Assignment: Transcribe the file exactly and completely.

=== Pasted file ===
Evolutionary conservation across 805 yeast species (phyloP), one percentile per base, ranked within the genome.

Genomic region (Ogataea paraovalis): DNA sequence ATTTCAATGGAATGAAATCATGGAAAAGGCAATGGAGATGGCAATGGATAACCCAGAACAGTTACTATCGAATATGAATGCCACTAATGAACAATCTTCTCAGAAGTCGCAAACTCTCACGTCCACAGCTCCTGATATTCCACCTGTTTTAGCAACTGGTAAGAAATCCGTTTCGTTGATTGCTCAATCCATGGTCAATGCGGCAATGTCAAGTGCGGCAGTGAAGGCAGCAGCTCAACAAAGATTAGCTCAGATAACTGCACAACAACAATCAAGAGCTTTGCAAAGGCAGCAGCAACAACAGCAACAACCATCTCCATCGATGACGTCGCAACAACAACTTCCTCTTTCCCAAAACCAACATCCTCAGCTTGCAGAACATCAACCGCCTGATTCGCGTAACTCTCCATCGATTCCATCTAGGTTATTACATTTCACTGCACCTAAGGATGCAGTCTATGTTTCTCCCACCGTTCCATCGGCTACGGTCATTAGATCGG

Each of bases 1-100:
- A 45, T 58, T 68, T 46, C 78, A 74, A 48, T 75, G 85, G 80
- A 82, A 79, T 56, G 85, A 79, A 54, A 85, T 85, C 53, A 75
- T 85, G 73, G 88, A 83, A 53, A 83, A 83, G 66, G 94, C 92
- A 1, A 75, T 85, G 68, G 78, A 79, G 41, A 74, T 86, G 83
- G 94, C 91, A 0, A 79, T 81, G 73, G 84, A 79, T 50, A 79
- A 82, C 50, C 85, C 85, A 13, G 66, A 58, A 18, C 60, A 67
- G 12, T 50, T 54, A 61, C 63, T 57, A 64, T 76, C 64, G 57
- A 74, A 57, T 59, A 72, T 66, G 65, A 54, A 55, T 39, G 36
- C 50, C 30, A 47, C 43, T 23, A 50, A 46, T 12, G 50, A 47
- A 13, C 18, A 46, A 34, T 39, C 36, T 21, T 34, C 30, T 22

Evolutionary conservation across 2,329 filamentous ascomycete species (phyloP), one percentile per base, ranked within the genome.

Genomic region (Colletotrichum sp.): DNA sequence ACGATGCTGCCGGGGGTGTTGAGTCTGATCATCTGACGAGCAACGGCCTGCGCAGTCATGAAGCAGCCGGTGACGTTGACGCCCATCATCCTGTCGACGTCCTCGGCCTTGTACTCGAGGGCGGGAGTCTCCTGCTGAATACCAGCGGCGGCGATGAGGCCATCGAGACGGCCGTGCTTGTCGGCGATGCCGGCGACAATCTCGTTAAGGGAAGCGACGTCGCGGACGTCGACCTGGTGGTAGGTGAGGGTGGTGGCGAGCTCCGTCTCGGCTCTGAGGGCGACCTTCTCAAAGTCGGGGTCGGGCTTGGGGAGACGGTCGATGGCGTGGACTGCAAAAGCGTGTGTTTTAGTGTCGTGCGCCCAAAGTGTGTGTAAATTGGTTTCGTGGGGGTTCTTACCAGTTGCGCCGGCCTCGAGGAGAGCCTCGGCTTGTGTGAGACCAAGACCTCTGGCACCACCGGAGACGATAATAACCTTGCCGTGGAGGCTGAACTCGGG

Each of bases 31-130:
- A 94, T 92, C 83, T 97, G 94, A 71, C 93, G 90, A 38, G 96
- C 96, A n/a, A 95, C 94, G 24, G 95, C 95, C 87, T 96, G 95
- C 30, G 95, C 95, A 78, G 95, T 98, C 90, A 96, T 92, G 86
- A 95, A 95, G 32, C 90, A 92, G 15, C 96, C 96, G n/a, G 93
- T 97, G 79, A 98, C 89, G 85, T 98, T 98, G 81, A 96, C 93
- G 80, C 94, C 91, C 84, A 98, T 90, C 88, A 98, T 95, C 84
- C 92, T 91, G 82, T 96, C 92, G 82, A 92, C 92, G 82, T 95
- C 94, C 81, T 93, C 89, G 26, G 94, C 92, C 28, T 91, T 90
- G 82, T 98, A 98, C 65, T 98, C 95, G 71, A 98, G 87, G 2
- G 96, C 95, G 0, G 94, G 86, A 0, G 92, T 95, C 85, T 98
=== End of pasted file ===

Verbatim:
Evolutionary conservation across 805 yeast species (phyloP), one percentile per base, ranked within the genome.

Genomic region (Ogataea paraovalis): DNA sequence ATTTCAATGGAATGAAATCATGGAAAAGGCAATGGAGATGGCAATGGATAACCCAGAACAGTTACTATCGAATATGAATGCCACTAATGAACAATCTTCTCAGAAGTCGCAAACTCTCACGTCCACAGCTCCTGATATTCCACCTGTTTTAGCAACTGGTAAGAAATCCGTTTCGTTGATTGCTCAATCCATGGTCAATGCGGCAATGTCAAGTGCGGCAGTGAAGGCAGCAGCTCAACAAAGATTAGCTCAGATAACTGCACAACAACAATCAAGAGCTTTGCAAAGGCAGCAGCAACAACAGCAACAACCATCTCCATCGATGACGTCGCAACAACAACTTCCTCTTTCCCAAAACCAACATCCTCAGCTTGCAGAACATCAACCGCCTGATTCGCGTAACTCTCCATCGATTCCATCTAGGTTATTACATTTCACTGCACCTAAGGATGCAGTCTATGTTTCTCCCACCGTTCCATCGGCTACGGTCATTAGATCGG

Each of bases 1-100:
- A 45, T 58, T 68, T 46, C 78, A 74, A 48, T 75, G 85, G 80
- A 82, A 79, T 56, G 85, A 79, A 54, A 85, T 85, C 53, A 75
- T 85, G 73, G 88, A 83, A 53, A 83, A 83, G 66, G 94, C 92
- A 1, A 75, T 85, G 68, G 78, A 79, G 41, A 74, T 86, G 83
- G 94, C 91, A 0, A 79, T 81, G 73, G 84, A 79, T 50, A 79
- A 82, C 50, C 85, C 85, A 13, G 66, A 58, A 18, C 60, A 67
- G 12, T 50, T 54, A 61, C 63, T 57, A 64, T 76, C 64, G 57
- A 74, A 57, T 59, A 72, T 66, G 65, A 54, A 55, T 39, G 36
- C 50, C 30, A 47, C 43, T 23, A 50, A 46, T 12, G 50, A 47
- A 13, C 18, A 46, A 34, T 39, C 36, T 21, T 34, C 30, T 22

Evolutionary conservation across 2,329 filamentous ascomycete species (phyloP), one percentile per base, ranked within the genome.

Genomic region (Colletotrichum sp.): DNA sequence ACGATGCTGCCGGGGGTGTTGAGTCTGATCATCTGACGAGCAACGGCCTGCGCAGTCATGAAGCAGCCGGTGACGTTGACGCCCATCATCCTGTCGACGTCCTCGGCCTTGTACTCGAGGGCGGGAGTCTCCTGCTGAATACCAGCGGCGGCGATGAGGCCATCGAGACGGCCGTGCTTGTCGGCGATGCCGGCGACAATCTCGTTAAGGGAAGCGACGTCGCGGACGTCGACCTGGTGGTAGGTGAGGGTGGTGGCGAGCTCCGTCTCGGCTCTGAGGGCGACCTTCTCAAAGTCGGGGTCGGGCTTGGGGAGACGGTCGATGGCGTGGACTGCAAAAGCGTGTGTTTTAGTGTCGTGCGCCCAAAGTGTGTGTAAATTGGTTTCGTGGGGGTTCTTACCAGTTGCGCCGGCCTCGAGGAGAGCCTCGGCTTGTGTGAGACCAAGACCTCTGGCACCACCGGAGACGATAATAACCTTGCCGTGGAGGCTGAACTCGGG

Each of bases 31-130:
- A 94, T 92, C 83, T 97, G 94, A 71, C 93, G 90, A 38, G 96
- C 96, A n/a, A 95, C 94, G 24, G 95, C 95, C 87, T 96, G 95
- C 30, G 95, C 95, A 78, G 95, T 98, C 90, A 96, T 92, G 86
- A 95, A 95, G 32, C 90, A 92, G 15, C 96, C 96, G n/a, G 93
- T 97, G 79, A 98, C 89, G 85, T 98, T 98, G 81, A 96, C 93
- G 80, C 94, C 91, C 84, A 98, T 90, C 88, A 98, T 95, C 84
- C 92, T 91, G 82, T 96, C 92, G 82, A 92, C 92, G 82, T 95
- C 94, C 81, T 93, C 89, G 26, G 94, C 92, C 28, T 91, T 90
- G 82, T 98, A 98, C 65, T 98, C 95, G 71, A 98, G 87, G 2
- G 96, C 95, G 0, G 94, G 86, A 0, G 92, T 95, C 85, T 98